By David Schwartz PHOENIX (Reuters) - Arizona Governor Jan Brewer on Tuesday signed into a law a bill allowing state health authorities to conduct surprise inspections of abortion clinics without first obtaining a warrant, handing another victory to abortion foes. The Republican-backed bill, which gained final legislative approval from the state Senate last week, removes a provision from state law requiring a judge to approve any spot inspections conducted at the nine clinics in Arizona licensed to perform abortions. No other medical facilities in the state require such a warrant for unannounced inspections. "This legislation will ensure that the Arizona Department of Health Services has the authority to appropriately protect the health and safety of all patients," gubernatorial spokesman Andrew Wilder said in announcing that Brewer, a Republican, had signed the measure.
By Leika Kihara TOKYO (Reuters) - Bank of Japan Governor Haruhiko Kuroda on Wednesday affirmed its upbeat view of the economy, even as global financial markets wobble, stressing that growth will pick up around mid-year as the sting of a sales tax hike fades. Price rises will broaden as the economy continues gradually to improve, Kuroda added, reiterating his view that Japan is making headway towards the central bank's price goal of 2 percent inflation in about a year's time. Kuroda's comments came a day after he met Prime Minister Shinzo Abe to discuss the economy, which drew some market speculation the BOJ may come under pressure to expand stimulus as a rebound in the yen and sliding Japanese share prices cloud the outlook for the world's third-largest economy. BOJ officials have repeatedly expressed confidence that this month's increase in the national sales tax will not derail the economy or prevent inflation from hitting the central bank's 2 percent target.
By Jonathan Kaminsky OLYMPIA, Washington (Reuters) - Two incompatible ballot measures on background checks for gun buyers in Washington state enjoy majority support in a poll released on Tuesday, but the one advancing stricter gun controls is more popular. They are the latest touchstones in a longstanding fight over background checks on gun buyers. The debate hinges on whether their expansion constitutes a common-sense approach to keeping guns away from criminals and the mentally unstable or a first step in broader restrictions on gun ownership. Initiative 594 would require all firearm sales, including those at gun shows and conducted online, to be predicated on a background check of the buyer.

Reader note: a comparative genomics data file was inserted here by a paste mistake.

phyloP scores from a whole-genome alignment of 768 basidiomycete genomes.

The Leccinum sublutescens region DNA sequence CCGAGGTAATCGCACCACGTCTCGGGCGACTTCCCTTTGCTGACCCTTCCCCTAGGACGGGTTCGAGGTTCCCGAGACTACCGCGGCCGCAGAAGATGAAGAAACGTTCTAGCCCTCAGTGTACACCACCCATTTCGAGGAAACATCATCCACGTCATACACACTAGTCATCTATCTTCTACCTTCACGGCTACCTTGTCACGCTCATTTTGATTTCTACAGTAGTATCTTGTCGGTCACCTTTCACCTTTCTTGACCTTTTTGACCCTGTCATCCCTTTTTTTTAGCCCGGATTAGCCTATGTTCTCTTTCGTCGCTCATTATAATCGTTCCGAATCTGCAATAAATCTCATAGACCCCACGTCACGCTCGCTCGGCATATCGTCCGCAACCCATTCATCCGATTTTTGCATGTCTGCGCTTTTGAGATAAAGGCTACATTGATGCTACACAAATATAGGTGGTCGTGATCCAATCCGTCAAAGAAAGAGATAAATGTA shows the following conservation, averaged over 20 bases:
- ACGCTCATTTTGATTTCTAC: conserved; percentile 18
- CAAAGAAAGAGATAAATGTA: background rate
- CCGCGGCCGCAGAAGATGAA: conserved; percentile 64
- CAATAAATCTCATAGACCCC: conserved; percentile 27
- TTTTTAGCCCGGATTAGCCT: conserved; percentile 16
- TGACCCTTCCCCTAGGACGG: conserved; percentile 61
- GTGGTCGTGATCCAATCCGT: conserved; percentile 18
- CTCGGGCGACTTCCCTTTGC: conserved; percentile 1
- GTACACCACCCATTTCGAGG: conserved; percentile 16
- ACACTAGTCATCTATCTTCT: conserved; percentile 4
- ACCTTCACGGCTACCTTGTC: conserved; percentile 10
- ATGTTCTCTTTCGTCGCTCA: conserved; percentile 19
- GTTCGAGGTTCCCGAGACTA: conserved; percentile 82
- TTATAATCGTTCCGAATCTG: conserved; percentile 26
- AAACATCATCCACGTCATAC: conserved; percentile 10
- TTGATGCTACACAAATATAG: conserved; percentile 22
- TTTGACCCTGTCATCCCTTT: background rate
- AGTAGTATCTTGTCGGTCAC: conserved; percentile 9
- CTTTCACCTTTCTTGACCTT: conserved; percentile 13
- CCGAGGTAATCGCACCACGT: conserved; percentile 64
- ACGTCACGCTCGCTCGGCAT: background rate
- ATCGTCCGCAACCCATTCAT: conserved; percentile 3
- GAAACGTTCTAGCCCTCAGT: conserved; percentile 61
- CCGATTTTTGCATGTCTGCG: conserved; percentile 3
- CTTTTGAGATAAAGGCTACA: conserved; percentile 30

By Scott Malone BOSTON (Reuters) - Vice President Joe Biden, other leaders and survivors of the Boston Marathon bombing shared messages of thanks and defiance on Tuesday at a tribute to the three people killed and 264 wounded in the attack exactly one year ago. From Patrick Downes, who lost a leg when a pair of homemade bombs ripped through the crowd at the race's finish line, to Biden, speakers recalled how police officers, spectators and others on the scene reacted immediately to help the wounded amid the chaos on April 15, 2013. Former Boston Mayor Thomas Menino, who managed the response to the attack during the final year of his two decades in office, recalled the struggles of the families of Martin Richard, 8, Krystle Campbell, 29, and Chinese national Lu Lingzi, 23, who died in the largest mass-casualty attack on U.S. soil since September 11, 2001.
Chancellor of the exchequer George Osborne said the data showed his coalition government policies were bringing greater economic security, and his civil servants have said that on some measures, living standards are already rising. But his Labour Party opposite number, Ed Balls, said the CPI data failed to capture rapidly rising house prices, and that tax and benefit changes since 2010 meant that the average household was almost 1,000 pounds a year worse off. House prices are rising at their fastest since June 2010, up 9.1 percent on the year, according to ONS data released alongside the CPI figures. Prices in London are up 17.7 percent, the biggest jump since July 2007.